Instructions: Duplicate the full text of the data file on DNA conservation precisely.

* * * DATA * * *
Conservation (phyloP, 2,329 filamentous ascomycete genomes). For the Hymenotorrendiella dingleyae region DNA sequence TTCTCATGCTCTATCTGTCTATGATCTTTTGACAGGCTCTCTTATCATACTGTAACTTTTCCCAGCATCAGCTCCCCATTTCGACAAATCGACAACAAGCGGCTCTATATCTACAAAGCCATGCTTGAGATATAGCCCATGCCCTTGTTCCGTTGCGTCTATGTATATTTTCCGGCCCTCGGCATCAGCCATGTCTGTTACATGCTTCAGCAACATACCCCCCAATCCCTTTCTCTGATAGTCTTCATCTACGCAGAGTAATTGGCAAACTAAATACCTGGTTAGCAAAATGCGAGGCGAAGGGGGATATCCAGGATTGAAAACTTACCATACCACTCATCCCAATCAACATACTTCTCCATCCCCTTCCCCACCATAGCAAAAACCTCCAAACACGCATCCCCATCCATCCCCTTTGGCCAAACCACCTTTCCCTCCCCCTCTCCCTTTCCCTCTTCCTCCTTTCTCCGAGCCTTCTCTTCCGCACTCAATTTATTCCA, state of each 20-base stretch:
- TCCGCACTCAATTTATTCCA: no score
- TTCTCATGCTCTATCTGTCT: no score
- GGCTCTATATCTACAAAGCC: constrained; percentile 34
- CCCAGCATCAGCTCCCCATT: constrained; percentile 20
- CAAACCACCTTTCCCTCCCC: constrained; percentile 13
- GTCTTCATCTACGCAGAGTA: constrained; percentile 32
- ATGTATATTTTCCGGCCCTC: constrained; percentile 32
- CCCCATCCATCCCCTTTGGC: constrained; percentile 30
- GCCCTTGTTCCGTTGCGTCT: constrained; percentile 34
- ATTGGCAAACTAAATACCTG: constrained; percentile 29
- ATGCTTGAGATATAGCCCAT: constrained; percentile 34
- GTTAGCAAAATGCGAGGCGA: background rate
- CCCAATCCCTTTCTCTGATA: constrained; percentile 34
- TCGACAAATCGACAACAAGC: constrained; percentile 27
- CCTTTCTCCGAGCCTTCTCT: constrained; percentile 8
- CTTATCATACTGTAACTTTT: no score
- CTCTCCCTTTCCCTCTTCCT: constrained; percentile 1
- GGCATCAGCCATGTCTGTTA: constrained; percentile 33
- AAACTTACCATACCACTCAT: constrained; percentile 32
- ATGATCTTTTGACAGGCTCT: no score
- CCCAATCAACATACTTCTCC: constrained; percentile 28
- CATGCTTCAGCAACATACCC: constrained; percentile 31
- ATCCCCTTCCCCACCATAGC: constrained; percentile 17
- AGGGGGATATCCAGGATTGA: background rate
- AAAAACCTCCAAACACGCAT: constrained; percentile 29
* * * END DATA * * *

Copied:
Conservation (phyloP, 2,329 filamentous ascomycete genomes). For the Hymenotorrendiella dingleyae region DNA sequence TTCTCATGCTCTATCTGTCTATGATCTTTTGACAGGCTCTCTTATCATACTGTAACTTTTCCCAGCATCAGCTCCCCATTTCGACAAATCGACAACAAGCGGCTCTATATCTACAAAGCCATGCTTGAGATATAGCCCATGCCCTTGTTCCGTTGCGTCTATGTATATTTTCCGGCCCTCGGCATCAGCCATGTCTGTTACATGCTTCAGCAACATACCCCCCAATCCCTTTCTCTGATAGTCTTCATCTACGCAGAGTAATTGGCAAACTAAATACCTGGTTAGCAAAATGCGAGGCGAAGGGGGATATCCAGGATTGAAAACTTACCATACCACTCATCCCAATCAACATACTTCTCCATCCCCTTCCCCACCATAGCAAAAACCTCCAAACACGCATCCCCATCCATCCCCTTTGGCCAAACCACCTTTCCCTCCCCCTCTCCCTTTCCCTCTTCCTCCTTTCTCCGAGCCTTCTCTTCCGCACTCAATTTATTCCA, state of each 20-base stretch:
- TCCGCACTCAATTTATTCCA: no score
- TTCTCATGCTCTATCTGTCT: no score
- GGCTCTATATCTACAAAGCC: constrained; percentile 34
- CCCAGCATCAGCTCCCCATT: constrained; percentile 20
- CAAACCACCTTTCCCTCCCC: constrained; percentile 13
- GTCTTCATCTACGCAGAGTA: constrained; percentile 32
- ATGTATATTTTCCGGCCCTC: constrained; percentile 32
- CCCCATCCATCCCCTTTGGC: constrained; percentile 30
- GCCCTTGTTCCGTTGCGTCT: constrained; percentile 34
- ATTGGCAAACTAAATACCTG: constrained; percentile 29
- ATGCTTGAGATATAGCCCAT: constrained; percentile 34
- GTTAGCAAAATGCGAGGCGA: background rate
- CCCAATCCCTTTCTCTGATA: constrained; percentile 34
- TCGACAAATCGACAACAAGC: constrained; percentile 27
- CCTTTCTCCGAGCCTTCTCT: constrained; percentile 8
- CTTATCATACTGTAACTTTT: no score
- CTCTCCCTTTCCCTCTTCCT: constrained; percentile 1
- GGCATCAGCCATGTCTGTTA: constrained; percentile 33
- AAACTTACCATACCACTCAT: constrained; percentile 32
- ATGATCTTTTGACAGGCTCT: no score
- CCCAATCAACATACTTCTCC: constrained; percentile 28
- CATGCTTCAGCAACATACCC: constrained; percentile 31
- ATCCCCTTCCCCACCATAGC: constrained; percentile 17
- AGGGGGATATCCAGGATTGA: background rate
- AAAAACCTCCAAACACGCAT: constrained; percentile 29